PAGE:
Notes on the Esoteric Nature of Cartoons, Part II: Generation Disney
I won't start an entire rant about the cultural peculiarities of upstate New York but—the weddings. Oh, the weddings. I'm no noob of nuptials. I've attended many weddings and receptions and been in several throughout the ages: as a bride, bridesmaid, flower girl, and even what could be considered a best man.
These weddings and receptions have been held in all manner of churches, LDS temple sealing rooms, pondside, VFW halls, country clubs, courthouses, elementary school gymnasiums, catherdrals, gay bars, creekside, hotels, and a Chuck-A-Rama.
I've caught the bouquet as many times as I've been married. I've sat with sobbing brides; I've heard Wind Beneath my Wings sung in a countrified-cabaret style while I wore requisite, ill-fitting, badly dyed pumps. Dude, I've been to the wedding.
Or so I thought. It's different here in the East; it's like what you've seen in the movies, and I get it now—that movie wedding is not an exaggeration. I'm not going to go into detail, mainly because I can't really put my finger on the ingredients that make it its own enigmatic deal. But it's got its own unmistakable, paradoxically uber-restrained and fantastically outrageous template--and it's a doozy.
I suppose it's the Italian, Greek, Catholic, Old World cultural meld influence, but it just doesn't exist in the Midwest or West—at least not like this. It's fascinating.
At one of these Eastern weddings, the organist began playing a song that sounded familiar; I whispered to my husband, "That almost sounds like that Beauty and the Beast Disney song." His reply: "It is." Disney was not done there. Since then, I've seen it present in receptions and looming largely over engagement and honeymoon plans. What the…?
I was so in the mindset of attributing every difference to Place, that it wasn't until later that I realized the Disney/wedding thing I'd been noticing was a generational trait. Although I'd never heard a Disney song played in a church before, I'm now certain it's happening on a daily basis.
Later, still distracted with life and not at all interested in Disney features, I remember being vaguely aware that I was missing something kind of big with Beauty and the Beast, The Lion King, and on and on.
Some of these were popular while I had my own child in my late twenties, but he was young enough at the time to not be engaged with them on his own. Because I wasn't interested, he never picked up on the mania. Contemporary Disney is all still pretty distant and intangible to me; for better or worse I feel removed from it and perhaps that's why I find its power completely fascinating.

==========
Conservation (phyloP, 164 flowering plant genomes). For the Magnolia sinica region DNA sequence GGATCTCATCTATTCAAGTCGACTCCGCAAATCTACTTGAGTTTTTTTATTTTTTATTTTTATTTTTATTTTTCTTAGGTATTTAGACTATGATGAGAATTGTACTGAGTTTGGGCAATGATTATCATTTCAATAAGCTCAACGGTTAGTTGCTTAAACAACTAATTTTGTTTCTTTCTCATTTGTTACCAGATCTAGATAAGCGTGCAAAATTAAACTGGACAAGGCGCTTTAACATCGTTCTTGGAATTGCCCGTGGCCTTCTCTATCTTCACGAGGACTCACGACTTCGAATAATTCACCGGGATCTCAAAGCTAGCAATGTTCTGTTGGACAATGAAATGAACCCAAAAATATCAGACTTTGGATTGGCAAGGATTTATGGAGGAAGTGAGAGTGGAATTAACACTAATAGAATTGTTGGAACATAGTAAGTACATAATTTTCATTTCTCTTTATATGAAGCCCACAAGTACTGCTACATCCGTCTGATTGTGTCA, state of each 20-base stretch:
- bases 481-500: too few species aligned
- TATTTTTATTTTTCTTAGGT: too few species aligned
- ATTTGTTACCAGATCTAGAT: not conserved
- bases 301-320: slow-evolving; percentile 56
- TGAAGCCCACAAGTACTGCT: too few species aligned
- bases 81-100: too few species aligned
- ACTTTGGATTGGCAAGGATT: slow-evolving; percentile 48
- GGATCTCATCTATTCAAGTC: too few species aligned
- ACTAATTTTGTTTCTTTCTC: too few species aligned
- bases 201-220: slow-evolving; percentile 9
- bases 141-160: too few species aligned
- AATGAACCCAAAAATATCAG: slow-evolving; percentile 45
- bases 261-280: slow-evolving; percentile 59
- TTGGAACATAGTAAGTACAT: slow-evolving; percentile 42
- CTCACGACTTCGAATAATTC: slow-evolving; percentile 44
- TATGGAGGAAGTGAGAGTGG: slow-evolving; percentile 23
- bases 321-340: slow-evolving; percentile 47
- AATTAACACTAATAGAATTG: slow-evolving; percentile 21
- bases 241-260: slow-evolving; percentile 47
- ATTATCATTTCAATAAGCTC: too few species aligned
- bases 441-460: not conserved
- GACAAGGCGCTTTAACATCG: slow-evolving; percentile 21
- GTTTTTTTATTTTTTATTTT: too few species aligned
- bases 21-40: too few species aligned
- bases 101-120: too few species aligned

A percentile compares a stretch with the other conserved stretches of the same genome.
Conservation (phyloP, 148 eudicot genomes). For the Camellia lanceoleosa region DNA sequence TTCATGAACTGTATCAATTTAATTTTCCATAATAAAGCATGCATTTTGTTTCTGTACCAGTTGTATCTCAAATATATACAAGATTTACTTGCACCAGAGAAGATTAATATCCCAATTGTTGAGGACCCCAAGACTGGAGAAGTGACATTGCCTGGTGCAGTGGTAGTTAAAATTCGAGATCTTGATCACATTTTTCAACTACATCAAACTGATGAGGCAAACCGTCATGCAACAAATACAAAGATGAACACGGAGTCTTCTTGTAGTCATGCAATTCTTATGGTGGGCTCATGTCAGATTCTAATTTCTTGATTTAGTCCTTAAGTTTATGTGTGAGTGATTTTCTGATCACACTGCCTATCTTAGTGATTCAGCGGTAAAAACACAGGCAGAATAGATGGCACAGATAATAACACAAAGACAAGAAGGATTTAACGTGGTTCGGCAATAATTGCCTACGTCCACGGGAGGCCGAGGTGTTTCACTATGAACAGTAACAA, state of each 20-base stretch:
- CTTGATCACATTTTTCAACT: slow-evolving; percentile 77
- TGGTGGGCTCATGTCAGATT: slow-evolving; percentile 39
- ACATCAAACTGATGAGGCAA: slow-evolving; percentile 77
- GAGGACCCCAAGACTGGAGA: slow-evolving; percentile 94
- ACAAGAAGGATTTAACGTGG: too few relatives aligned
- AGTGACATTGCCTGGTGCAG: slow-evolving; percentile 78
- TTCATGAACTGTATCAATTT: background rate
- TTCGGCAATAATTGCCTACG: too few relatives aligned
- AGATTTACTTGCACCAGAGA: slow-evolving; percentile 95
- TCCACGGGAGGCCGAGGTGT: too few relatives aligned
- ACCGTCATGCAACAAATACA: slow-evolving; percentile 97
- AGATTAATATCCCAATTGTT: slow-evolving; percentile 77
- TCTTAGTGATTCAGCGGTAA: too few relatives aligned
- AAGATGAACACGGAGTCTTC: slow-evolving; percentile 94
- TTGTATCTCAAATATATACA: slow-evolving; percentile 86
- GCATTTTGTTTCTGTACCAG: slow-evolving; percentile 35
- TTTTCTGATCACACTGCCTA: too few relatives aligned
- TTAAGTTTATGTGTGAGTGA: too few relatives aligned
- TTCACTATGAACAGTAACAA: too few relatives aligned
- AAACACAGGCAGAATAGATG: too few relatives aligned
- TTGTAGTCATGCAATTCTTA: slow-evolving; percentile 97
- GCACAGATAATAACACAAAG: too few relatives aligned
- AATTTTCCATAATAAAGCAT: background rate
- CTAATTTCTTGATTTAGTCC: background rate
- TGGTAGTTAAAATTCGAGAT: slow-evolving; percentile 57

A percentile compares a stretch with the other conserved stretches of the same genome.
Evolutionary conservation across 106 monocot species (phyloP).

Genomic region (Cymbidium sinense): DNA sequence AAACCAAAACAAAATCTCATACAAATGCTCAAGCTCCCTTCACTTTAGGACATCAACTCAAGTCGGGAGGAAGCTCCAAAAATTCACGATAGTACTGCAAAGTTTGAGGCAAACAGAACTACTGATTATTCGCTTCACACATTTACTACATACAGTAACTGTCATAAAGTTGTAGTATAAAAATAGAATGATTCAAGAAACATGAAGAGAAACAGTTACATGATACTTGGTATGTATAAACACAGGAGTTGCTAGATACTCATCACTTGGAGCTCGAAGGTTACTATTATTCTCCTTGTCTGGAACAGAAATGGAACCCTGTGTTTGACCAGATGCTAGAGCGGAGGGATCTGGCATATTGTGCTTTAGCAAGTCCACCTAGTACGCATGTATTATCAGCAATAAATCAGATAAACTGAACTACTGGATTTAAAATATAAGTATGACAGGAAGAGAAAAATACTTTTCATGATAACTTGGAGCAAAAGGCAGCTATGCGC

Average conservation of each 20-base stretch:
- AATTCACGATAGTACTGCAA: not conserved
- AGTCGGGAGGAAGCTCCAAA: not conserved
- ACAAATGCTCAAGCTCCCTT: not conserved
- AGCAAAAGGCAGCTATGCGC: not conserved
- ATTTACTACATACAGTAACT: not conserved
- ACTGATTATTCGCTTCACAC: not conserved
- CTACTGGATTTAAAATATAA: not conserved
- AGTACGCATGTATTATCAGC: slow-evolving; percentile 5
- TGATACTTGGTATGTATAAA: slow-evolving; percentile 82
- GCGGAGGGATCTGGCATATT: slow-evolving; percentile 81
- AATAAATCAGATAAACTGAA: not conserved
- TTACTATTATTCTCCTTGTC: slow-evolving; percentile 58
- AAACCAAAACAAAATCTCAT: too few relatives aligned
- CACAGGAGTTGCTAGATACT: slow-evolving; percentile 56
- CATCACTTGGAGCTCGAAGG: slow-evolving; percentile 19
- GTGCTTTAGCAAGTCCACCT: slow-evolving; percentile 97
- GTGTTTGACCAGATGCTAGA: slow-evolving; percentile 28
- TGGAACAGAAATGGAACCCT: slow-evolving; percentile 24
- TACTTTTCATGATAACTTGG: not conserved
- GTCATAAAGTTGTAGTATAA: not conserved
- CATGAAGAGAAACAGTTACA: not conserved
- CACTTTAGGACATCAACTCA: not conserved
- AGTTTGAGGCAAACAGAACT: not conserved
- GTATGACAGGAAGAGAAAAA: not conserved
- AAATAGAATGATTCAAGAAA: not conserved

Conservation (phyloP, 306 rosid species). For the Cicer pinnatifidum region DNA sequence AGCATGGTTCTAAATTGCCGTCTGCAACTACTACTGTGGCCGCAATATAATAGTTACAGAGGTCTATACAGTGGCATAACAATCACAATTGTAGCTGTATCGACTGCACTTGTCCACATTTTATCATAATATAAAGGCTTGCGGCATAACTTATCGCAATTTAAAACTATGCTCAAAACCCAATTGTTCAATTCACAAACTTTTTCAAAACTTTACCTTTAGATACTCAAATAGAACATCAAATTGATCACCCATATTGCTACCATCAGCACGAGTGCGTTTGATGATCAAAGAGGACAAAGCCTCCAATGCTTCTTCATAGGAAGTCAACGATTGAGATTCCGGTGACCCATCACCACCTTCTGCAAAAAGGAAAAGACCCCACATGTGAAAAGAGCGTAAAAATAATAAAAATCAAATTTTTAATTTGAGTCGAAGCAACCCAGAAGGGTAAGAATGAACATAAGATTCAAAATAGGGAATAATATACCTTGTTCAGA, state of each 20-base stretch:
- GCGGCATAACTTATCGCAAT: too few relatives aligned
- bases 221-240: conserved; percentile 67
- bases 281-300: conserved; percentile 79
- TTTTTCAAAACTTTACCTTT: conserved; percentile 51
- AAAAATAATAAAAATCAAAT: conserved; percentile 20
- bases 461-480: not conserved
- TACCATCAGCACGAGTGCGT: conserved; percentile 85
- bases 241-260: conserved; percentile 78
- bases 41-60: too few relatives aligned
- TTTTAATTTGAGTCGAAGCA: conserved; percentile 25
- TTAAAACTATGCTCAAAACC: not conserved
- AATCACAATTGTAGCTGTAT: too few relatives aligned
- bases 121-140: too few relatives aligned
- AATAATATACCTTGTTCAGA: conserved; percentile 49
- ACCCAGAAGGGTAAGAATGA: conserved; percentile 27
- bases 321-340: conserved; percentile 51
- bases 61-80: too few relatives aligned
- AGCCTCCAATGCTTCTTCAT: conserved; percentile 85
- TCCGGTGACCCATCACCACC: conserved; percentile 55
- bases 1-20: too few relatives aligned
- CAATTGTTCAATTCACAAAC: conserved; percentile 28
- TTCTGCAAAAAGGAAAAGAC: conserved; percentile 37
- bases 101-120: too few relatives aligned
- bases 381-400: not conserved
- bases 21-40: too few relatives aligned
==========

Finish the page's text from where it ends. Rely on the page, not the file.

This isn't exclusive of course: it's hard to dismiss the current power of Twilight or Harry Potter with modern young people. My generation and those before had…what? Barbie dolls, GI Joes, Gilligan's Island reruns, cowboys and Indians, Saturday morning cartoons, Superman, comic books, Star Trek, Grimm's Fairy Tales? It's just not the same.
For the most part, kids outgrew these things and even though adult interest might be present, it's in a nostalgic light. I don't remember hearing the Petticoat Junction or Flintstones theme song at any of my friends' weddings.
Currently, with the aforementioned vampire and wizard books and shows, there's the manic fandom, the same neverending viewings and obsession involved. But is there the same deep impression or formation of identity going on? That the main viewers are a bit older might make a difference, but so might the medium.
I would argue that the archetypal character and situations of Disney presented in animation and easy-access VHS lends itself to these profound attachments. It is often said that life was different before the internet, and oh, how true that is. However, it was also different before the VCR.
It's the easy route to make the issue about allowing children to park themselves in front of the TV, watching the same shrill drivel day in and day out until they are vacuous automatons reciting entire filmscripts verbatim. Yeah, yeah.
I'd argue the same practice of benign parental neglect that allows this has been present in every generation and that only the opportunities for child engagement have changed. I'm not saying parents are or are not responsible, but that it's beside my point here.
Looking at it a bit more thoughtfully and, as I asserted in my last column in Part I, with the idea that the nature of cartoons is rooted in the liminal and aligned with the some inner forum of esotericism or realm of the unconscious, it's clear the already-saturated meaning packed in the postwave feminist and Gulf War I era, princess-empowered, good –trumps-evil, Nouveau Disney films is super loaded.
It's no surprise then, that a whole generation--tots while the VCR was first rewinding en masse--latched on for life.
Next Medusa's Ladder: Part III, which will address issues of CGI and reality, and Trickster and cereal boxes.
Photo credits and further reading:
Cracked Out Ariel, taberandrew